Prescription charges may be used to pay for life-saving drugs
The health minister has told the BBC that bringing back prescription charges could help pay for life-saving drugs.
Edwin Poots said the move could mean charging members of the public as little as 50p per prescription.
Prescription charges were abolished in April 2010 under the former health minister, Michael McGimpsey.
Mr McGimpsey said it would cost the executive around £13m. Mr Poots has said the actual cost is much higher at around £30m.
"The last assembly, the last executive, the last minister decided to offer free prescriptions," he said.
"The cost was apparently £13m - I believe that was closer to £30m."
Mr Poots believes the charge, which initially could raise several million pounds, could pay for drugs which treat cancer and rheumatoid arthritis.
Anti-TNF therapy (tumour necrosis factor) is one of a new class of drugs that target specific proteins in the immune system known to increase arthritis and other inflammatory diseases.
Presently, there are 400 people waiting for the anti-inflammatory TNF drug, compared to England where waiting lists for the same medication do not exist.
Mr Poots told the BBC that there was a "moral obligation" to supply these drugs.
"They are life-changing and life-saving," he said.
"I'm looking at various models to address this - you could bring it back as little as 50p for every prescription - it only affects 11% of the population but could generate millions of pounds."
Danielle McTurk is 18 years old and knows the benefits of TNF medication.
Since the age of 11, she's been taking the drug daily.
As she starts university life studying medicine, she said the drugs had made a huge difference.
"They've given me a new lease of life," she said.
"Only a few days after I started them, I was able to jump out of bed, virtually pain free.
"I had spent most of my time in primary school in a wheelchair, but then I could do my GCSEs and now I'm heading to university."
It costs the NHS around £10,000 per year to maintain Danielle's current state of health.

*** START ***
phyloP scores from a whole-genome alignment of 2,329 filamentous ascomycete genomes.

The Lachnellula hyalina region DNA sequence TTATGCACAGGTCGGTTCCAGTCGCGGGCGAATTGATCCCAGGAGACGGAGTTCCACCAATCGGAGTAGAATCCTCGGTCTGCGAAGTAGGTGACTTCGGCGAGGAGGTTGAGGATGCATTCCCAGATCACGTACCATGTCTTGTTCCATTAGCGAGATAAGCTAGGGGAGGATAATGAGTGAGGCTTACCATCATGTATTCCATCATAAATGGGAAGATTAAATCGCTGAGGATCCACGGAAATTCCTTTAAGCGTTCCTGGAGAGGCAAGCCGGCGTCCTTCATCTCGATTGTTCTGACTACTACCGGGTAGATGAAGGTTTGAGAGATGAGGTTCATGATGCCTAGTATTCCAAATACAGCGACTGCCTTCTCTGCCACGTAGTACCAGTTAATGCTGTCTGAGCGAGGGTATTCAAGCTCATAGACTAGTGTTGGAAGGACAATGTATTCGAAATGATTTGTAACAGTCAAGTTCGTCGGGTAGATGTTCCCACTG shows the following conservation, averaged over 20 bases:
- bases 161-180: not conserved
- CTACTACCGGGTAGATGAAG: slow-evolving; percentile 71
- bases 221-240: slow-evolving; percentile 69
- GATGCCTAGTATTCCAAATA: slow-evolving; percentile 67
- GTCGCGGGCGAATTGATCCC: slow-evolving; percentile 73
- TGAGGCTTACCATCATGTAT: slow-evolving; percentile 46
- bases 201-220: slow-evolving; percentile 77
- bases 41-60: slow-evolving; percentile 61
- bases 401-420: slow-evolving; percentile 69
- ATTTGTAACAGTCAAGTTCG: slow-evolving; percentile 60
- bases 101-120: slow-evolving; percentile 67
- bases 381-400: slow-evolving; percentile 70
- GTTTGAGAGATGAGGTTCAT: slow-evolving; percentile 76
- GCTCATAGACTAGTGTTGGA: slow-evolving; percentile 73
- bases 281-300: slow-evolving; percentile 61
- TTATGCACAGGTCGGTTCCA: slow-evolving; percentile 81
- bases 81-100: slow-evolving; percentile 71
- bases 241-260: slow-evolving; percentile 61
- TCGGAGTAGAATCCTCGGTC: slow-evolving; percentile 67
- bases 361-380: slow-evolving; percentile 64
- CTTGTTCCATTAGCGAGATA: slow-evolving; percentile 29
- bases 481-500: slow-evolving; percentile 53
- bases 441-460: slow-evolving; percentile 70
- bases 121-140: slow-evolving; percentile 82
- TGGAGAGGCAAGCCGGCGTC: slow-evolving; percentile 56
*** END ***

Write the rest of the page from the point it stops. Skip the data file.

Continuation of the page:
TNF medication is expensive, but according to Danielle, is well worth it.
"You can't put a price on someone's life and the quality of life is so much better," she said.
"It's unfair everyone isn't treated the same."
While there are 2,000 people receiving the medication, 400 people are still waiting.
European health economist Gisela Kobelt told politicians in Stormont that Northern Ireland needs to catch up, and soon.
"With regards to biological drugs used to treat rheumatoid arthritis, the UK is much closer to central or eastern Europe than to western Europe, and the likes of France and Spain. And Northern Ireland lags even further behind the UK in general, so I'd say the gap is widening."
Ms Kobelt said denying people the medication, was in the long-run, costing the executive money.
"Patients who need them and can benefit on them, need them fast. If not, they will experience irreversible invalidity," she said.
"By treating them correctly and early they can continue to attend school, work and will not become so disabled which requires even more money to treat."
Last week Edwin Poots announced that car parking charges are to be extended to sites which are currently free.
In the same week he also said that he would not rule out charging women who want Caesarean sections without a medical reason to do so.
In order to generate much needed cash, it is not beyond the realms of possibility that this minister, despite what was said in his party's election manifesto, could bring back prescription charges.